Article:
7. Restraint of the few

The politics of dangerousness • "Dangerousness" and predictability • Counteracting belief in predictability • Research challenging overprediction • Shifting the emphasis • Prison: More dangerous than prisoners

8. New responses to crimes with victims

Crimes against women and children • Rape: Myth and realities • The victimization of women • Patriarchy • Sex-role socialization . • Wife assault • Rape & the criminal (in)justice systems • Placing the victim on trial • Rape law reform • Compensation • Restitution • Racist use of the rape charge • Repeating the cycle of violence • Empowering the victims of rape • Rape crisis centers • An empowerment model: BAWAR • Washington, D. C. Rape Crisis Center .• Women Organized Against Rape • Rape Relief • Innovative action projects • Men Against Rape • New responses to the sexually violent • Breaking the cycle of violence • Alternative House • Prisoner self help: PAR • Sex Offenders Anonymous • Sexuality re-education: BEAD • Treatment program for Sex Offenders • New responses to sexual abuse of children • Myths of sexual abuse of children • Child victimization study • Can a child consent? • Training in fear and silence • Child Sexual Abuse Treatment Program • Recommendations for action • Street crime • Media manipulators • Street crime & its victims • New responses to street crimes • Crime & the Minority Community Conference • CLASP

9. Empowerment

Empowering the community • Services needed • Community solutions • The House of Umoja • Delancey Street Foundation • Empowering prisoners • Qualities of a prisoner ally • Folsom prison strike manifesto • A bill of rights for prisoners • Prisoners' Union • Prisoners' voting rights • A prisoner voting rights project • Empowering the movement • Researching the prison power structure • Prisons as industry: Jobs • Research methodology • Your right to public information • Educating the public • Research/action as organizing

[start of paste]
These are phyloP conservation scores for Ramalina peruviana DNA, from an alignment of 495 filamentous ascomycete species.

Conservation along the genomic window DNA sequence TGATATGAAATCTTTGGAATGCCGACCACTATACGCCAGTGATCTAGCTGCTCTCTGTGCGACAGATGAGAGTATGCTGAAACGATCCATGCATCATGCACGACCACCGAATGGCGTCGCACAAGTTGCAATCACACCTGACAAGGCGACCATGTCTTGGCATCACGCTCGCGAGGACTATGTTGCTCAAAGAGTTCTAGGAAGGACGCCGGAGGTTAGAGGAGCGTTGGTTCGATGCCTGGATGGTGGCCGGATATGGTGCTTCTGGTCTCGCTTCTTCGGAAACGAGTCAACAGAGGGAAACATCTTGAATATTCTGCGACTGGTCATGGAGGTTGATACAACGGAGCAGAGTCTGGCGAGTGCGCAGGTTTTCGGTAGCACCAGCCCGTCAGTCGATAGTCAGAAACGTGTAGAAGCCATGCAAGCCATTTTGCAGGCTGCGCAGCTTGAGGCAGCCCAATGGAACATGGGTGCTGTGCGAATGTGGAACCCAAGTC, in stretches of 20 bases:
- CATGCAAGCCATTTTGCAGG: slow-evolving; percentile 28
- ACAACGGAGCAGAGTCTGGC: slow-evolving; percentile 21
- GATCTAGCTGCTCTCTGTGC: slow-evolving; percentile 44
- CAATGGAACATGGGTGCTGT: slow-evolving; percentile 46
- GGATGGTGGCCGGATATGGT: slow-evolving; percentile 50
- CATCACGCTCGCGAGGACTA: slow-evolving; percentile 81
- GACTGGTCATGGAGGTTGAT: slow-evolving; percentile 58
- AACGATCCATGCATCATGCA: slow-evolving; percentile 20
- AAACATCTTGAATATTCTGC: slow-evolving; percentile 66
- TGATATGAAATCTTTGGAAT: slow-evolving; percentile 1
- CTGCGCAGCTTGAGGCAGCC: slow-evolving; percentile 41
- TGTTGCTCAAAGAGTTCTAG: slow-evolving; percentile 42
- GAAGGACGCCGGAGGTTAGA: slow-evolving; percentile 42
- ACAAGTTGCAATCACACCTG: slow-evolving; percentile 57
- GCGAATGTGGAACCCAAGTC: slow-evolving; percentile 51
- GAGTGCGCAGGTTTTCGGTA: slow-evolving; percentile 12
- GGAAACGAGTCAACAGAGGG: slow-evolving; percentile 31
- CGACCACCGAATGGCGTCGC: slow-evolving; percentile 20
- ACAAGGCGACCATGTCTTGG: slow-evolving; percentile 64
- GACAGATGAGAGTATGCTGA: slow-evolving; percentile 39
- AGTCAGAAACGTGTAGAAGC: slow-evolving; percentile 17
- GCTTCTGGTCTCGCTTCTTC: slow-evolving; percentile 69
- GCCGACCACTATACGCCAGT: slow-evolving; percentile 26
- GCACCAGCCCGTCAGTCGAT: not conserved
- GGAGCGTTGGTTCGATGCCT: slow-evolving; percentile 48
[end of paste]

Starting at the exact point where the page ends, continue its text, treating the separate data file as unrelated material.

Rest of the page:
Epilog

Recommended readings/resources


Writers
Fay Honey Knopp
Barbara Boward
Mary Jo Brach
Scott Christianson
Mary Ann Largen
Julie Lewin
Janet Lugo
Mark Morris
Wendy Newton

Researchers
Barbara Boward
Mary Jo Brach
Amy Davidson
Blanche Gelber
Margaret Grammer
Dwight Greene
Fay Honey Knopp
Julie Lewin
David Martin

Editor
Mark Morris

PRISON RESEARCH EDUCATION ACTION PROJECT

Syracuse • New York • 1976

Designed by Mark Morris
Text typeset by O.B.U. Typesetters, New York City
Notes & captions typeset by WIN Magazine, Brooklyn
Printed by Faculty Press, Brooklyn

First Printing, December 1976
Second Printing, November 1977

Copyright 1976, Fay Knopp, Coordinator PREAP & Jon Regier,
Executive Director New York State Council of Churches

Library of Congress Catalog Card Number 76-62803

The reader's eye might trip over a few unusual spellings -- words such as "tho" and "thru." We have made these modest beginnings toward spelling reform because we are made uncomfortable by the idea of cutting down forests to make paper to print silent letters. -The editor